Microsoft’s acquisition of Nokia’s smartphone business didn’t turn out like either company had hoped, but five years later, some of the connections forged through the $7 billion deal are coming back around in surprising ways.
The companies themselves made headlines this week by announcing a new partnership, but the separate, lesser-known reunion involves two of the key players from the acquisition: Stephen Elop, the former Nokia CEO and two-time Microsoft executive; and Tom Gibbons, the longtime Microsoft executive who was tasked with overseeing the integration of the acquisition.
Elop and Gibbons are now working together at APiJET, a Seattle-based aviation data analytics startup formed as a joint venture of Aviation Partners and iJet Technologies. Elop was named CEO of APiJET in September, and the two former Microsoft execs are bullish on the startup’s prospects for using advances in machine learning and artificial intelligence to transform aviation.
“Take a typical airliner. It is packed with sensors,” Elop explained in an interview with GeekWire. “It is generating huge amounts of data every second. The vast majority of that data is digital exhaust. It goes nowhere. … Most of the data is lost when the power is turned off at the end of the day. And so what I see is an industry — just one of many industries — that has so much opportunity to derive value from this moment of digital transformation.”
APiJET debuted its Smart Aircraft system last year with IcelandAir as its first customer. Other customers include Alaska Airlines, which is using APiJET’s technology to roll out NASA’s Traffic Aware Strategic Aircrew Requests technology.
But how in the world did Gibbons and Elop reunite? As it turns out, this is just the latest connection between them.
They first worked together a decade ago at Microsoft, when Elop led the Office group as president of the Microsoft Business Division, in his first stint at the company. Gibbons, a veteran of Microsoft’s Xbox, Mac and hardware teams, was a leader in the company’s mobile phone business at the time, overseeing its work with device makers. Then, five years ago, they worked together more closely when Gibbons was tapped to lead the integration of Nokia’s mobile phone business into Microsoft following the completion of the $7 billion acquisition.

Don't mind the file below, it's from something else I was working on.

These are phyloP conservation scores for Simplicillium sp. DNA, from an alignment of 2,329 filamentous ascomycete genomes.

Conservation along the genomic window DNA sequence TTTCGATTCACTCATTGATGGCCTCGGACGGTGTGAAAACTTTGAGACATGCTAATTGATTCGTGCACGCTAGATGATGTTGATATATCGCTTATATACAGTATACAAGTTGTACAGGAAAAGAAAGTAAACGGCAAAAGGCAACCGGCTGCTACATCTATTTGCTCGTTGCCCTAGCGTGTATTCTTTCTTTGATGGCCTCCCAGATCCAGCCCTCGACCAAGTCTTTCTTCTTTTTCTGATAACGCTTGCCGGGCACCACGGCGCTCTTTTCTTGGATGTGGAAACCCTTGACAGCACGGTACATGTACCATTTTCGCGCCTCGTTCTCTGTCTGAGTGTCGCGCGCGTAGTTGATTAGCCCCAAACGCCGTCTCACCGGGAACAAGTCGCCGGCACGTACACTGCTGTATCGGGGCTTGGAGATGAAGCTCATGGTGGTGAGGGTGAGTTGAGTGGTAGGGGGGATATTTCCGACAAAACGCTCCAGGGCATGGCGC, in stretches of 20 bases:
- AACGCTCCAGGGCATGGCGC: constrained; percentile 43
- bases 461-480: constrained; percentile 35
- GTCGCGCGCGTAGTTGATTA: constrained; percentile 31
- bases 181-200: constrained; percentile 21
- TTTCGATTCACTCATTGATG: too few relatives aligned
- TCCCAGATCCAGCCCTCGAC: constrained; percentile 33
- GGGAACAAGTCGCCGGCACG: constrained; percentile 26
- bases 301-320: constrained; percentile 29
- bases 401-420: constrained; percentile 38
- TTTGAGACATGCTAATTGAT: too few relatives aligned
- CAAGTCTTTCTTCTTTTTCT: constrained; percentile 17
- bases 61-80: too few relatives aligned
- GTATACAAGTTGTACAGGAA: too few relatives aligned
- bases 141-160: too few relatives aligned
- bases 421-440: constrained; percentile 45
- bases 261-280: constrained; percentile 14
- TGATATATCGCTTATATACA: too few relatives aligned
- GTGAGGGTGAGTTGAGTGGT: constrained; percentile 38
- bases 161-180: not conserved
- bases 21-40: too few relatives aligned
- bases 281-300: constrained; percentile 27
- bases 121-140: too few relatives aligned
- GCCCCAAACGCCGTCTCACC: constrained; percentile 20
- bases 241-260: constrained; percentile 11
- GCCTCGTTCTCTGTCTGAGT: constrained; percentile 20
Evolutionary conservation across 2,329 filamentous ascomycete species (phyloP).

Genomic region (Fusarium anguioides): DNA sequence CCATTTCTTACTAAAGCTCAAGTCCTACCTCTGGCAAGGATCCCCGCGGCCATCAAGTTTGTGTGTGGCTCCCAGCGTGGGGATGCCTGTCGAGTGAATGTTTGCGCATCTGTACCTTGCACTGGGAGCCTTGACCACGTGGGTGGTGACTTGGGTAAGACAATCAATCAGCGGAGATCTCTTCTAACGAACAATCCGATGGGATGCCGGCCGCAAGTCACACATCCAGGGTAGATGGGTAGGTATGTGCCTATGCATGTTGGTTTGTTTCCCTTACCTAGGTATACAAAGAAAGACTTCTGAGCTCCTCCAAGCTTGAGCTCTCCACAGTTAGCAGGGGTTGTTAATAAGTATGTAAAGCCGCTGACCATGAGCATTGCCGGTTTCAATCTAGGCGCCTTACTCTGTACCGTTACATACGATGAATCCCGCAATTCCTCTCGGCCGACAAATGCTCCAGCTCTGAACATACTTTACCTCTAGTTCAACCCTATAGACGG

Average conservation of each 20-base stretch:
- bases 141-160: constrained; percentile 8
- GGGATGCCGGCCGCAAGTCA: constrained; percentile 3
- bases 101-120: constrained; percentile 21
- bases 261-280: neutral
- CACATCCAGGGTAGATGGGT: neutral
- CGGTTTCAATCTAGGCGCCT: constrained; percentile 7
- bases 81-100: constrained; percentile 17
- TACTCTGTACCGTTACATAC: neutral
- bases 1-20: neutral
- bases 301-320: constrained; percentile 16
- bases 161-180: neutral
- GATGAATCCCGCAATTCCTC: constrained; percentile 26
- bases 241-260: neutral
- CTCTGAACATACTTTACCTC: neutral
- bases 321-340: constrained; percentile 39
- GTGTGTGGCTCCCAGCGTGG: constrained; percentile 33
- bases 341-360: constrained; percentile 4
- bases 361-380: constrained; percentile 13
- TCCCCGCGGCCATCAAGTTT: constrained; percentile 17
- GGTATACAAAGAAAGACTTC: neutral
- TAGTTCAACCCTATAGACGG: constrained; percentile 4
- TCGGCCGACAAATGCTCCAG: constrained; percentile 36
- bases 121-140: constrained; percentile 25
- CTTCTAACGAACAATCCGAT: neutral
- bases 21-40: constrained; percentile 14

But they also have another connection: both Gibbons and Elop are pilots, and they would often see each other as part of Seattle’s tight-knit aviation community.
They both left Microsoft separately in 2015, and reconnected again when Gibbons, a trustee at Seattle’s Museum of Flight, gave Elop a tour of the museum. That led to Elop becoming a museum trustee, as well. In addition, when Elop learned that Gibbons was working on a new project for industry legend Joe Clark at Aviation Partners, the pioneer in fuel-saving blended winglet technology, Elop was intrigued enough to ask Gibbons to meet up so he could learn more.
Gibbons was previously APiJET’s interim CEO while also working at Aviation Partners on new ventures, and was finding himself spread too thin. So when Elop asked how he could help, Gibbons said he jumped at the chance to hand the controls to his former colleague.
“If Kawhi Leonard offers to join your team, you don’t say no,” Gibbons said, likening Elop’s arrival to the NBA MVP joining former Microsoft CEO Steve Ballmer’s L.A. Clippers this season in a blockbuster trade. With Elop on board, Gibbons shifted to a position as chief operating officer of APIJET, in addition to his Aviation Partners role.
Many longtime Nokia fans and employees still associate Elop with the iconic company’s decline, and the ultimate fall of its smartphone business. So we asked him, what lessons did he learn from Nokia that he brings to this new venture?
First, Elop said he considered Microsoft’s Nokia integration work as good as he’s ever seen in his career, “in terms of insights, decision-making, treating people respectfully,” and bringing teams together under unified leadership.
“A lot of really good work was done,” Elop said, calling it “very disappointing to the people involved” when Microsoft’s board decided to back out of the smartphone hardware business and take a $7.6 billion writedown on the Nokia smartphone acquisition after Ballmer’s departure, cutting thousands of jobs in the process.
That decision was part of an effort by CEO Satya Nadella to refocus the company on its core strengths, an approach that has contributed to Microsoft’s resurgence.
As for lessons learned, Elop said the Nokia experience taught him that “one can never be complacent.” He explained, “You may be the leader in the industry, but you’ve got to be listening, you’ve got to be ahead of it, and you’ve got to be constantly disrupting yourselves, lest someone else disrupt you.”